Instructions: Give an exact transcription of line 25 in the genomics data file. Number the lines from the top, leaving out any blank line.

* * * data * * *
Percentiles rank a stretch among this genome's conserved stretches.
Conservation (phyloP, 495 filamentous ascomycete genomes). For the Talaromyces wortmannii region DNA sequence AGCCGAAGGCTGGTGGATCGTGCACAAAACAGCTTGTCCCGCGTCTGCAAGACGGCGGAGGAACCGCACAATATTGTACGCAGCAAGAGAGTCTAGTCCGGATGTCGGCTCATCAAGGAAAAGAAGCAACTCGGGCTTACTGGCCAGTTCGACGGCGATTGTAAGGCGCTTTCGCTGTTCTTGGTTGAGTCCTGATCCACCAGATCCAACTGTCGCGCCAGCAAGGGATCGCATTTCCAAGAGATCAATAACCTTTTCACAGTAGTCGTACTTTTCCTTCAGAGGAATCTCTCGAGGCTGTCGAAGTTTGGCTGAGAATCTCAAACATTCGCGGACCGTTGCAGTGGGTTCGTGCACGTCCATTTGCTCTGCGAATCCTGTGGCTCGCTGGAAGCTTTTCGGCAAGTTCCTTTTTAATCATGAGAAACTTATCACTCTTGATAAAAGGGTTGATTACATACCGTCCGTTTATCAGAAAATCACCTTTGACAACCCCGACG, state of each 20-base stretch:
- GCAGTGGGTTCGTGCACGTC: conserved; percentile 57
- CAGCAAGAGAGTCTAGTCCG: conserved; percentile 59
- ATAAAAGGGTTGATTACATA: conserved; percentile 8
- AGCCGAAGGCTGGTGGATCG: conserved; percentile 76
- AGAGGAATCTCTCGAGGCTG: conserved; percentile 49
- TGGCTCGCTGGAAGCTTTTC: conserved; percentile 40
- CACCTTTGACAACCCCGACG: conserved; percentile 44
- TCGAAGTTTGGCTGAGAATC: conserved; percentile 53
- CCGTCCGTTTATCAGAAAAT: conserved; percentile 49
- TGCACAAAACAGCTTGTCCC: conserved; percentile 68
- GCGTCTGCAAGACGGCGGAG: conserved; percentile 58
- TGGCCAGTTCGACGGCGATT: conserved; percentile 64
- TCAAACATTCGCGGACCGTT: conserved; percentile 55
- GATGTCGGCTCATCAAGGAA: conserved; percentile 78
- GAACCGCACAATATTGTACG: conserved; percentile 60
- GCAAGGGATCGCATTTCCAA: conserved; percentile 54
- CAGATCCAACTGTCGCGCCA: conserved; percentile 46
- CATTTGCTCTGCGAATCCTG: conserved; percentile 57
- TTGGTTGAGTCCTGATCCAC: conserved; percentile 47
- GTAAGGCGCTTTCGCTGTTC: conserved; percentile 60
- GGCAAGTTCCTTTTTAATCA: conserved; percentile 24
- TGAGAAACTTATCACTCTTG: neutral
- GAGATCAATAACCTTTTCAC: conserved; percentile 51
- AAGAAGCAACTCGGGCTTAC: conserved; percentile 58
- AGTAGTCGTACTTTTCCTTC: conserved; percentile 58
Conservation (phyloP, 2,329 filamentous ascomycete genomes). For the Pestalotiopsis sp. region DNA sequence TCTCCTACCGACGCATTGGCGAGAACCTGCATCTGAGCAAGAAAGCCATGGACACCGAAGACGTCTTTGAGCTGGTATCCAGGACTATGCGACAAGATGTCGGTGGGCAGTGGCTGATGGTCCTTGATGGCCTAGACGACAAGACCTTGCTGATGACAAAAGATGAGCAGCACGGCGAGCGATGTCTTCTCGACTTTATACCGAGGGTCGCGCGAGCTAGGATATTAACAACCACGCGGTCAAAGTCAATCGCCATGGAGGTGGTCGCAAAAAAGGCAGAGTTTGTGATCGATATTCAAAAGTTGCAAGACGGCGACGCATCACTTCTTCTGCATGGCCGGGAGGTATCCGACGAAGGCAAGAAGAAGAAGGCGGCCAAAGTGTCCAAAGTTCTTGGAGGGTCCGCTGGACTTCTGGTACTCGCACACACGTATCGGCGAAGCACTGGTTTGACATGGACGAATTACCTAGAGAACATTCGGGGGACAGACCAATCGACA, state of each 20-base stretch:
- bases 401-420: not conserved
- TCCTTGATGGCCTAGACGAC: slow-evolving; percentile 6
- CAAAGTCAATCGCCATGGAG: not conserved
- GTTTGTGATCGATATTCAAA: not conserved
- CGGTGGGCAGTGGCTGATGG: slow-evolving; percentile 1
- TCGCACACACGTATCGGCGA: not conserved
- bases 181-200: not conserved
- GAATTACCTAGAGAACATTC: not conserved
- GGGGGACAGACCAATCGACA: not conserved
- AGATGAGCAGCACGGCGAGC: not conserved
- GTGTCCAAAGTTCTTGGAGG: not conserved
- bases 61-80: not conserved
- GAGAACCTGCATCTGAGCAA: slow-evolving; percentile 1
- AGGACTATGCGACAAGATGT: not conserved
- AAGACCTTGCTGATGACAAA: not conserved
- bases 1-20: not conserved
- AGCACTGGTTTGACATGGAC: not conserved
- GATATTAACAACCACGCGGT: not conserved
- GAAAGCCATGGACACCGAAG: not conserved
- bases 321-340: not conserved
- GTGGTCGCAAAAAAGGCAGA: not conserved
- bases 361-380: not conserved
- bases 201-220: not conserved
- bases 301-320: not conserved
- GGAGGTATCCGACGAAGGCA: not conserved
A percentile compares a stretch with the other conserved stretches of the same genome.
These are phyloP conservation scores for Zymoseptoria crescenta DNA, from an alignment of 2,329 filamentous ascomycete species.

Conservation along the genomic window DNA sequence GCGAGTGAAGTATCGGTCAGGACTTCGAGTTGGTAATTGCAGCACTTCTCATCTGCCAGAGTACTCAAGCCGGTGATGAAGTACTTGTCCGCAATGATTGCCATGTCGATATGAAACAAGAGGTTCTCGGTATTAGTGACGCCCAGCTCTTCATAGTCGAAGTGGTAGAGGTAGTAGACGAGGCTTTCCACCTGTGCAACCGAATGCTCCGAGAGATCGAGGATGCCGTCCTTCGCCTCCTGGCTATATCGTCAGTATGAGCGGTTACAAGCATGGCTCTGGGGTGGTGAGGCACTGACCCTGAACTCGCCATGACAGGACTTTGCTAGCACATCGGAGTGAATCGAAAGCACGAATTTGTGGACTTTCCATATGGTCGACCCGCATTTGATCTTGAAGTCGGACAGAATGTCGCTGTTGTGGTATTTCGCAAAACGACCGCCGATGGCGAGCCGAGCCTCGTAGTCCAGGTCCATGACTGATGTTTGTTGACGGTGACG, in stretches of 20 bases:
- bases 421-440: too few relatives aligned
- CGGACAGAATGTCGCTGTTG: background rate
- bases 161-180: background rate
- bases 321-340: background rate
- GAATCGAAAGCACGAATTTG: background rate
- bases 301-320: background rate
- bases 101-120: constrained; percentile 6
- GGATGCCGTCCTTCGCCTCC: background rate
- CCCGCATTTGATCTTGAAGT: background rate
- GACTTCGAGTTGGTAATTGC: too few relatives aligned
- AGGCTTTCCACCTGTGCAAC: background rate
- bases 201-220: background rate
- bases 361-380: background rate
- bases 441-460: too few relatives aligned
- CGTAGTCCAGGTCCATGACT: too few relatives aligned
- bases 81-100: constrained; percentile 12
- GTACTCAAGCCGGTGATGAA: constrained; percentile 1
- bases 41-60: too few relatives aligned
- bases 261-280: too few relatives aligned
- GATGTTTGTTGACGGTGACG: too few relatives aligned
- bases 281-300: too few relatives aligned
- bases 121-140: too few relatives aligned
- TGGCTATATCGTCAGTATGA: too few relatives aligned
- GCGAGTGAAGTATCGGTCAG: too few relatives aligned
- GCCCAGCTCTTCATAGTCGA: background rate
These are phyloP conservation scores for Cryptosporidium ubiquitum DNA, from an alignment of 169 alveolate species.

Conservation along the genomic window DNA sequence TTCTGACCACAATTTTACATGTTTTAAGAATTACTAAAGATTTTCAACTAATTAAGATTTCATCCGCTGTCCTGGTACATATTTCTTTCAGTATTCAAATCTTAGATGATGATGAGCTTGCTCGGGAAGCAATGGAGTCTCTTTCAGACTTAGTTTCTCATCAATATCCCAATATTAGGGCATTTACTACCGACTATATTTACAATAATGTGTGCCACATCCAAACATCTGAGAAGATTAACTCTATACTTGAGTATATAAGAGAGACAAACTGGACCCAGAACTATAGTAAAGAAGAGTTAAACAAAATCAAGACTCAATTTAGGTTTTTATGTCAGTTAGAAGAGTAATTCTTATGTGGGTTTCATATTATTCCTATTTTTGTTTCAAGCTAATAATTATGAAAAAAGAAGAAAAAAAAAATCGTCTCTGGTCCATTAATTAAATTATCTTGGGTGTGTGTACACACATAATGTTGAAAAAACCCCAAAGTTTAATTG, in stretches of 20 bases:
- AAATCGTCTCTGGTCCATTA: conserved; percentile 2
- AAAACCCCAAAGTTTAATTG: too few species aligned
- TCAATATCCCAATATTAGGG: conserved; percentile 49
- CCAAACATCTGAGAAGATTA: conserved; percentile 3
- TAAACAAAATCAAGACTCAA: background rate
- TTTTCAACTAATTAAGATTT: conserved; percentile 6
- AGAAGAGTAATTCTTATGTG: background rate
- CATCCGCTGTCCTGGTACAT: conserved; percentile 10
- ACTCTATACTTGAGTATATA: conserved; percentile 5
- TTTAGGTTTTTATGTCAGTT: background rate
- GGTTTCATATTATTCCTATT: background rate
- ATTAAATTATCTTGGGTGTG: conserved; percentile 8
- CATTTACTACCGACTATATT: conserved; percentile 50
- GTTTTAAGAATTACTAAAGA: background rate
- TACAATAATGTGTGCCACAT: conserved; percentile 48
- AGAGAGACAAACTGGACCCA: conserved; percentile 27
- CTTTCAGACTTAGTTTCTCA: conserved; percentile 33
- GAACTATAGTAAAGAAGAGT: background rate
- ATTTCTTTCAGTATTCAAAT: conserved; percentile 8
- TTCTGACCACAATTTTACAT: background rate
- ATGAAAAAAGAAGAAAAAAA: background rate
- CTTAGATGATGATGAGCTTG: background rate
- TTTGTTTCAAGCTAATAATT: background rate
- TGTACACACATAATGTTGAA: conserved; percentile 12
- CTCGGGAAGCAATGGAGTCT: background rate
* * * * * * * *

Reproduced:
- GAGATCAATAACCTTTTCAC: conserved; percentile 51